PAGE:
We arrived a Kohl’s to a more traditional Black Friday opening. There was a line of people who as soon as the doors opened rushed in like a great ant horde devouring everything in its path. I went in to the store worked my way to the back, went to the restroom, took care of business there, and then left. Kohl’s is not my kind of store, to many clothes and not enough toys. We then notice that it was getting close to 4 AM and JC Penny was going to be opening up soon. So back in the van and over to Penny’s we went.
We got there before the doors opened, but because the line was not real long, we waited in the car until one minute before it opened. We then jumped out and rushed in. Here I was commanded to go get the pillows. I went quickly there and picked them up. Now I was stuck walking around the store with four giant pillows in my hands. I had to be careful, because if I turned too sharp I would knock something or someone over. I am glad that I did not try to pick up one of those free snow globes, because I had nowhere to put it. I guess I could have stuffed it in my mouth, but that would have looked dumb.
Once the Penny’s shopping was done it was back to Walmart to get the electronic stuff. This was nice. I just stood in line with my ticket, and then when the 5:00 hour chimed I got my stuff and checked out. We then went to IHOP for breakfast and finally home. I must say that it was an amazing adventure. I am sad that I had not had this experience before now. I cannot wait to do it again next year. We really did enjoy it. Mom I think you and Grandma would have been proud to see the way we fought for the good deal.
Your son Doug"
Editorial note: My mom, aunt, and grandma are LEGENDARY bargain shoppers.
Monday, October 25, 2010
At any rate, I took a college placement exam called the ACT, and to put it lightly, I bombed it. Fluke, I thought. So I took it again. Same – exact – score. See? Not so smart. I’d reveal the score, but it’s really embarrassing. And one time I overheard my husband, who scored something like a 31 on the ACT, remark to one of his smart friends something about another friend who scored a 24 on the ACT and how he was really dumb. I have never told my husband my score, but I’ll sheepishly admit now that it was actually lower than a 24 by two points. Think you know my score? Well, you probably scored higher than me too. Rub it in next time you see me.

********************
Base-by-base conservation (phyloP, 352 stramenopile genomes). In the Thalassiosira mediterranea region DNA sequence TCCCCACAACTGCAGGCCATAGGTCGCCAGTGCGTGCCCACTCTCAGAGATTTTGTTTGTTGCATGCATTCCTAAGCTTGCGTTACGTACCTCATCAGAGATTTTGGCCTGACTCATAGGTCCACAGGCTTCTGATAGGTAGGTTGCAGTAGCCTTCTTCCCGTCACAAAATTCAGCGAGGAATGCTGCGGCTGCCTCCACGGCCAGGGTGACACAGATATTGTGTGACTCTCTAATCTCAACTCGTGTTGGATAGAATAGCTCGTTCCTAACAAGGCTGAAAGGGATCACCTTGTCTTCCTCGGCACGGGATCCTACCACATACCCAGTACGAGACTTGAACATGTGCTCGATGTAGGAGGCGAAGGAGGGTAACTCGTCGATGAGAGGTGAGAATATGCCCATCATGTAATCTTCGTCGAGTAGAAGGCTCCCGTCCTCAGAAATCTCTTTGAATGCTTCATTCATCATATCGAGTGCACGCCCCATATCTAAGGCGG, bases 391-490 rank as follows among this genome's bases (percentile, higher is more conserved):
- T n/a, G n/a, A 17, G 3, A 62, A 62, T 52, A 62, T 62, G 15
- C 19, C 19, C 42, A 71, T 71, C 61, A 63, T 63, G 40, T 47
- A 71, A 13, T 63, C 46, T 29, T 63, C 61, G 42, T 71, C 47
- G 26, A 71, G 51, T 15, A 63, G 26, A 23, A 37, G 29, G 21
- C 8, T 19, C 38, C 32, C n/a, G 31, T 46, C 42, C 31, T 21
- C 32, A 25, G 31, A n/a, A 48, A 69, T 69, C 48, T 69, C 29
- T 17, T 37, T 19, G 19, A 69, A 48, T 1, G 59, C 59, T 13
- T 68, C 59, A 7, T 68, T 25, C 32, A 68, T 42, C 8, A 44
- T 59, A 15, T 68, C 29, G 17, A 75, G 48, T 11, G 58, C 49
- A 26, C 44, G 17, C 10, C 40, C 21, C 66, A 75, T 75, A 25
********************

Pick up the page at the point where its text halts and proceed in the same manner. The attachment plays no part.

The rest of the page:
Nevertheless, I applied to BYU. At that time, BYU was at its height of being selective. It’s a touch less selective now, as Ricks became BYU-Idaho and allowed more students, thus, less students applying at the “real” BYU. But when I applied to BYU, the rumor was that if you didn’t score at least a 28 on your ACT, don’t bother applying.
But who was I to listen to rumors. And crazily enough, I got in, but with one caveat: I had to start in the summer. If I did well in my courses, I could stay for eternity…or until I got my degree. Whichever came first.
I provided this background to illustrate that nearly my entire adult life, I have had this dark cloud hanging over me. I’ve scraped by somehow on my Forrest-Gumplike brains. Every job post college that I’ve had, I’ve been grateful for. I’ve never been the one who is complaining that at “such and such job, we got to do such and such.” Are you kidding me? You know those people holding the sign telling you that $5 pizza is this way? That should have been me.
It’s a miracle that I’ve found a job I love and appreciate that’s indoors and out of the elements of Utah weather.
And for you college-age freshmen with a similar background, I had a huge ah-ha moment the other day at work.